Well, she hoped...
Although she was not allowed out of her box when Lady Firebaugh was not present, they were sometimes separated on the grounds of the stone garden. Jillian often lingered near Kenny’s stone, while the Lady Firebaugh fussed away at some other monument.
She’d made a big deal out of Kenny’s stone, daring to criticize it twice as inadequate to his memory.
“The way we remember him at Court is better,” she’d said. “More appropriate. He would appreciate it more.”
Finally, the Lady Firebaugh had destroyed the stone, and replaced it with a marble pedestal with a broken porcelain sugar bowl atop it. Jillian declared it perfect.
Today, while her jailor was out of eyesight, she took her prize.
There would be two more stones in that garden soon. The Haffaton warlord never even got his weapon unbuckled, never saw the blade of his own sword again. He only got a very brief, very close look at Bart’s.
The soldier actually nicked Jillian’s arm with his dagger before she had a chance to swing and put him down. She imagined the two of them standing side by side and explaining themselves to the Titans. That soldier would be able to make the better accounting.
She took time to grab the best of their gear. The paddlewheeler was unmanned.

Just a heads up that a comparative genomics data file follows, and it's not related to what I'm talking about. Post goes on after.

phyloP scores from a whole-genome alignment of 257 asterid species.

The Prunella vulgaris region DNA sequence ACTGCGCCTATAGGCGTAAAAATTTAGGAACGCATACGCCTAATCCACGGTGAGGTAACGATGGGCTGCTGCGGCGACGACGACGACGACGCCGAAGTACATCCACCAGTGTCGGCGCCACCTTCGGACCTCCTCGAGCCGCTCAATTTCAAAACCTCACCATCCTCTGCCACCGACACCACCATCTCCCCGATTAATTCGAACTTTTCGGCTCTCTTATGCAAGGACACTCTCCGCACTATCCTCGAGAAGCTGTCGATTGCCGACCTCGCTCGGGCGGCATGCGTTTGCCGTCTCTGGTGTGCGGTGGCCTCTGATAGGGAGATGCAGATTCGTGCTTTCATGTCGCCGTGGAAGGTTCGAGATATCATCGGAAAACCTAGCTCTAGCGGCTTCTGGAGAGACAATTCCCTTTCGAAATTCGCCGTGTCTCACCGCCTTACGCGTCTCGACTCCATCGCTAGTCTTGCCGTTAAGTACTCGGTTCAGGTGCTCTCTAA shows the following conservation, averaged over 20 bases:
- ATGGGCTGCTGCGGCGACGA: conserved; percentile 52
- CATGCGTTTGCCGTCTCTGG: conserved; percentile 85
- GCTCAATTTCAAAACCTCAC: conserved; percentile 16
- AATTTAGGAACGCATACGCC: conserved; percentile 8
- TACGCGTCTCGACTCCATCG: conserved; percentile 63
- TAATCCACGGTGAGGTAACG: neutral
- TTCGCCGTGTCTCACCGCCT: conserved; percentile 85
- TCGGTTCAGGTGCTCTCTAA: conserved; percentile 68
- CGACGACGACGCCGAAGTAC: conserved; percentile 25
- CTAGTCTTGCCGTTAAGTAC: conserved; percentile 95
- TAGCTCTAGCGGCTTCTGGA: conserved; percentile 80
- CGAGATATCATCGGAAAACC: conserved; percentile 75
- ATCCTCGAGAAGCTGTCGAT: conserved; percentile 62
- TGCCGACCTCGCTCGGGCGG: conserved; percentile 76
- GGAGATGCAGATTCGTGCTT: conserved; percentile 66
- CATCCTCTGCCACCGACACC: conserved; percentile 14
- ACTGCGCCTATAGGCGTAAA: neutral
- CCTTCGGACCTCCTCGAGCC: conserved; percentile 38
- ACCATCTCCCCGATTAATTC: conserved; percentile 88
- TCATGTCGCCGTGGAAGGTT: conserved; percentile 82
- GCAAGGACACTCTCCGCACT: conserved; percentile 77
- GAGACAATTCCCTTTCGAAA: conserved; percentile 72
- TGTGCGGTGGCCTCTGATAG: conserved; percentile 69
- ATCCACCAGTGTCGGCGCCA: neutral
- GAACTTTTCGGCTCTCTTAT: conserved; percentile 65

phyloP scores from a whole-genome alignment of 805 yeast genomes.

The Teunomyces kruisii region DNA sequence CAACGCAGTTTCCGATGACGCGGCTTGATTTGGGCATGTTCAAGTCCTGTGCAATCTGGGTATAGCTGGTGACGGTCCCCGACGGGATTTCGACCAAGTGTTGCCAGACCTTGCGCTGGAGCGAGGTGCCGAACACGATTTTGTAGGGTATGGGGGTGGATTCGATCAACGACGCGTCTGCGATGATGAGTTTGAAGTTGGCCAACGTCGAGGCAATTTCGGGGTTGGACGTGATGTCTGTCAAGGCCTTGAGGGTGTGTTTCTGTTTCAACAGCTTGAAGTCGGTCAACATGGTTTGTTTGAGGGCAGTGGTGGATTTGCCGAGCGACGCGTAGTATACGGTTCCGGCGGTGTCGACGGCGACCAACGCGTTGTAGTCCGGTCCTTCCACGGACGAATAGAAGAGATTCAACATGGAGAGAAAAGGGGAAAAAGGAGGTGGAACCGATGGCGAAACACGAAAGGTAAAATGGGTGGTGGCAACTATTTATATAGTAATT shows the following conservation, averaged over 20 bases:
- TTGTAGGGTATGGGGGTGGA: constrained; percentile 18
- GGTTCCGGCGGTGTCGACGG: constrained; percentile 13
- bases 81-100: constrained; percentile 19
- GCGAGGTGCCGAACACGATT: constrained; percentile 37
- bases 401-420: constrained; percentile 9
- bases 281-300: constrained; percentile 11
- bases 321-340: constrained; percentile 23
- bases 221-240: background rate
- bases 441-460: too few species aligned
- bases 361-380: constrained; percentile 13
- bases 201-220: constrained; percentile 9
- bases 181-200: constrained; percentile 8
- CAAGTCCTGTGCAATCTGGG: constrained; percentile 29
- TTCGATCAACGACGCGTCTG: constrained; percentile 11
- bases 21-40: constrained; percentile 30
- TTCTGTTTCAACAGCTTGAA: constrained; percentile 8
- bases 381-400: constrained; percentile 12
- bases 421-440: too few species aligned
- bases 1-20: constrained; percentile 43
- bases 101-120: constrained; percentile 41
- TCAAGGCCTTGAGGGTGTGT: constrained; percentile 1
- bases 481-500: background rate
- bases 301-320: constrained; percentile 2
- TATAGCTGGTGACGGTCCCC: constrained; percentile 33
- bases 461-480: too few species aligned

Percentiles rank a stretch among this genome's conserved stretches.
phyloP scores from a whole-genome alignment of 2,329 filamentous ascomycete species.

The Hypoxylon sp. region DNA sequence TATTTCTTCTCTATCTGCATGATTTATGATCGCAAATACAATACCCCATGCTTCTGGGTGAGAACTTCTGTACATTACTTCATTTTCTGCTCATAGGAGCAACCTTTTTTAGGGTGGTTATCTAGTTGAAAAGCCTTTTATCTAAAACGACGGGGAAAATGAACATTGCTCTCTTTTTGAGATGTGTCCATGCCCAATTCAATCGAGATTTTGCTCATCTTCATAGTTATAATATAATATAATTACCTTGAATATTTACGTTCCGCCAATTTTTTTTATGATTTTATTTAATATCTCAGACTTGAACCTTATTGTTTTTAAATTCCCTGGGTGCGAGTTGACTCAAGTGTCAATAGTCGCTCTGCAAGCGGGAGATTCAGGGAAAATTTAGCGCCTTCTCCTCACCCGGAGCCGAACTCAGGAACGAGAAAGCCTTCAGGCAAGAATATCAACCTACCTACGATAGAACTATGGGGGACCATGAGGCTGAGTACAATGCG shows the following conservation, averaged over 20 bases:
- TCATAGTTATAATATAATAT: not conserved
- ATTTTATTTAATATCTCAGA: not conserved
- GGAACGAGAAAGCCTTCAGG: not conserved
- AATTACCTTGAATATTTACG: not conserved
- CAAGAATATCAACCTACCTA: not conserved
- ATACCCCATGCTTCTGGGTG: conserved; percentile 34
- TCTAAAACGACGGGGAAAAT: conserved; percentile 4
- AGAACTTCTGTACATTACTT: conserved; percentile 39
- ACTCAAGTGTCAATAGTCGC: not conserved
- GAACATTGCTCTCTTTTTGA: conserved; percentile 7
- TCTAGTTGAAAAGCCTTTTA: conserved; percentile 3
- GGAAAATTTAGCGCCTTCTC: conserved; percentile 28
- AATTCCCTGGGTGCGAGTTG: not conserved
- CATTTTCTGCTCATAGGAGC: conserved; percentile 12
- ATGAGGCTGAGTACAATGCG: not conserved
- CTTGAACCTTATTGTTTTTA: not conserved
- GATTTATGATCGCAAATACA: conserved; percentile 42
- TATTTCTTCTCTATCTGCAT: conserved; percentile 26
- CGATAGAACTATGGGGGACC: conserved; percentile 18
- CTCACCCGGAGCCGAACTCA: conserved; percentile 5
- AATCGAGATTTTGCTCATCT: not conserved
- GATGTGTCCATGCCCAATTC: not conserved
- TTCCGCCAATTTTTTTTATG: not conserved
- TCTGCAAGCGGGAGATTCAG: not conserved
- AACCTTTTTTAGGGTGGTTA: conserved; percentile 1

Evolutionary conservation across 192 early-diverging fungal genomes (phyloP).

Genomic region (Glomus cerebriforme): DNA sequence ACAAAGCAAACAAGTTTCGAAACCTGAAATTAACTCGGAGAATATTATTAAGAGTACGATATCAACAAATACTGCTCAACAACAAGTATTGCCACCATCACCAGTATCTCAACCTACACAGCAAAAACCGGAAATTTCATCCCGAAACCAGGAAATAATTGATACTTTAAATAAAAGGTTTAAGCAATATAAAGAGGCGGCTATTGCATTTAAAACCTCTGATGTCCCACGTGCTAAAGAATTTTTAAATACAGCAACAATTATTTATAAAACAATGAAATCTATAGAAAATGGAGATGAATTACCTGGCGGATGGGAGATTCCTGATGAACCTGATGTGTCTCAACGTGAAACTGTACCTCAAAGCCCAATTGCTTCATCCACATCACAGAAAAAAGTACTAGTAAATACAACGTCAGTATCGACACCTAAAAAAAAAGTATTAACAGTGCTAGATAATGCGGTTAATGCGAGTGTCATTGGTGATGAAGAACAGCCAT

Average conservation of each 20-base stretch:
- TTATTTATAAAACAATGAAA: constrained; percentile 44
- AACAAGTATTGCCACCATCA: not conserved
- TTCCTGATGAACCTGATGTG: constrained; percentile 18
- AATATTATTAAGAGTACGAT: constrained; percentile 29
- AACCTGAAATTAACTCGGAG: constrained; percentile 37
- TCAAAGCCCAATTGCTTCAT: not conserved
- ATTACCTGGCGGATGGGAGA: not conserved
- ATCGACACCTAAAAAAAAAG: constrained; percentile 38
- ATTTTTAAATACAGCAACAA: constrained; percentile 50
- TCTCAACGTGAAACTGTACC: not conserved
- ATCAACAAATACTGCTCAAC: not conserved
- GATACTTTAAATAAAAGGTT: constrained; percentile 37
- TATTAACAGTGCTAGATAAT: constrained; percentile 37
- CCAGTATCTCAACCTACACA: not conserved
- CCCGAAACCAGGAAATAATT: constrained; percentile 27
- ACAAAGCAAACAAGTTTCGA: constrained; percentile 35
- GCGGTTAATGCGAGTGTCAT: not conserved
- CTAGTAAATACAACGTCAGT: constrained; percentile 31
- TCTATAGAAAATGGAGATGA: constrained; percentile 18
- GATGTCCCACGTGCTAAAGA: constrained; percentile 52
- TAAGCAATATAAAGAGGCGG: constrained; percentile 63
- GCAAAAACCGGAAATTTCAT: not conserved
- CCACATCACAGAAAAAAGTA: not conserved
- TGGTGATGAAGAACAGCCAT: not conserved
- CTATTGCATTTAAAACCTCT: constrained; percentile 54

In the course of her life, Jillian had owned and used many weapons. Of all of those, the porcelain chip she’d smuggled into the box between her toes, that she held in secret for four long days and nights, was her most treasured.
“I must attend to certain matters. Until I return...you may rest,” the Lady Firebaugh told her on the fifth day.
“Yes Mistress. Thank you, Mistress.” and when you return, I hope you scream loud
And in the course of her life, Jillian had struck many blows. None were ever sweeter than when she placed the chip, the glass-breakingly hard chip, into the palm of her hand, and smashed through the glass ceiling.
Kiln Kenny, had he ever existed, would have been proud.
And too, in the course of her life Jillian had headed out on many mounts, pursuing many missions.
But this slow, churning paddle barge toward home... this was the sweetest. She willed it up the river, and ducked out of sight.